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Yap, also known as Wa'ab by locals, is an island in the Caroline Islands of the western Pacific Ocean. It is a state of the Federated States of Micronesia.
Yap was a major German naval communications center before the First World War. It was occupied by Japanese troops in September, 1914, and passed to the Japanese Empire under the Versailles Treaty in 1919 as a mandated territory under League of Nations supervision. US commercial rights on the island were secured by a special US-Japanese treaty to that effect, concluded on February 11, 1922.
In World War II, Japanese-held Yap was one of the islands bypassed in the U.S. "island-hopping" strategy, although it was regularly bombed by U.S. ships and aircraft, and Yap-based Japanese bombers did some damage in return.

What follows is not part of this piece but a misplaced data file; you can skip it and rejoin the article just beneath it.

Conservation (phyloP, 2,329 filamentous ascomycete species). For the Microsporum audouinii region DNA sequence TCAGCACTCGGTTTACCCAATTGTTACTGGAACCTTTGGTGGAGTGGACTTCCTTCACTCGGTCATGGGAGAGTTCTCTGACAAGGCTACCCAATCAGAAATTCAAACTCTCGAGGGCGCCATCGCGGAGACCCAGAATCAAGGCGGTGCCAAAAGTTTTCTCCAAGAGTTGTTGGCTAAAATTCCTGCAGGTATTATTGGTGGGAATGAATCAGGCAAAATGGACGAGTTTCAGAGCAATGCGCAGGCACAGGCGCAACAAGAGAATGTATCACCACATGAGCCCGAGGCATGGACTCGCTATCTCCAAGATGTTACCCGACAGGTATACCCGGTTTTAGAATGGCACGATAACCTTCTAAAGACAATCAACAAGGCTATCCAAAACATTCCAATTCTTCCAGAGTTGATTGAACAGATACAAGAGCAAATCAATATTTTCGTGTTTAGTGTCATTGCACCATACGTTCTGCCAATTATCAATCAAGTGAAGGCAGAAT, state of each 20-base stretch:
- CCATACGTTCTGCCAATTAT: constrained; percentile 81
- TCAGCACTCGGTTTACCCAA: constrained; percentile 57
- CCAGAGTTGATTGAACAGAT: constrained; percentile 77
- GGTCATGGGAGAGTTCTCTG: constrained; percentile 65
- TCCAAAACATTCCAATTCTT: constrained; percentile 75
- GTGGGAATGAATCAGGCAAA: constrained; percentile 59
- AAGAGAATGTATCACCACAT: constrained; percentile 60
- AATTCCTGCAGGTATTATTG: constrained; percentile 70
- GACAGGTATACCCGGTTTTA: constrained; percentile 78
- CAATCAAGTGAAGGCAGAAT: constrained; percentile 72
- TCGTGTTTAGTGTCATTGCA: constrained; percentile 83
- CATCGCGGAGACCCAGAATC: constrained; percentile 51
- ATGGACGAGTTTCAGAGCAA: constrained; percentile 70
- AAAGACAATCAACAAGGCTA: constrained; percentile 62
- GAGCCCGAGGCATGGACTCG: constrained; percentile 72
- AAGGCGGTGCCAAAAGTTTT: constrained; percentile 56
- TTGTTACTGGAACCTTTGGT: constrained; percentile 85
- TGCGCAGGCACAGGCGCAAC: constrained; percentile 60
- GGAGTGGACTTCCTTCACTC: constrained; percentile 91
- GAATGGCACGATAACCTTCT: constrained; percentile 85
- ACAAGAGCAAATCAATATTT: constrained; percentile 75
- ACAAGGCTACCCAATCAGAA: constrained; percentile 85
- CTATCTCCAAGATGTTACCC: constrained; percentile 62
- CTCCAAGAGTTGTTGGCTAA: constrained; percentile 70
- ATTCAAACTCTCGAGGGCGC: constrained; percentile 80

At the end of World War II, Yap was occupied by the U.S. military victors. The U.S. held it and the rest of the Caroline Islands as a trusteeship under a United Nations mandate (the "Trust Territory of the Pacific Islands") until 1986. In that year, Yap, Truk, Pohnpei, and Kosrae formed the independent nation of the Federated States of Micronesia. Under a Compact of Free Association with the United States, Micronesian citizens and goods are allowed entry into the U.S. with few restrictions.
American Peace Corps Volunteers and US-based non profit organizations, including Habele, have an ongoing presence on both Yap Proper and its Outer Islands, aimed at reducing educational disparities and inequalities in access to effective classroom instruction.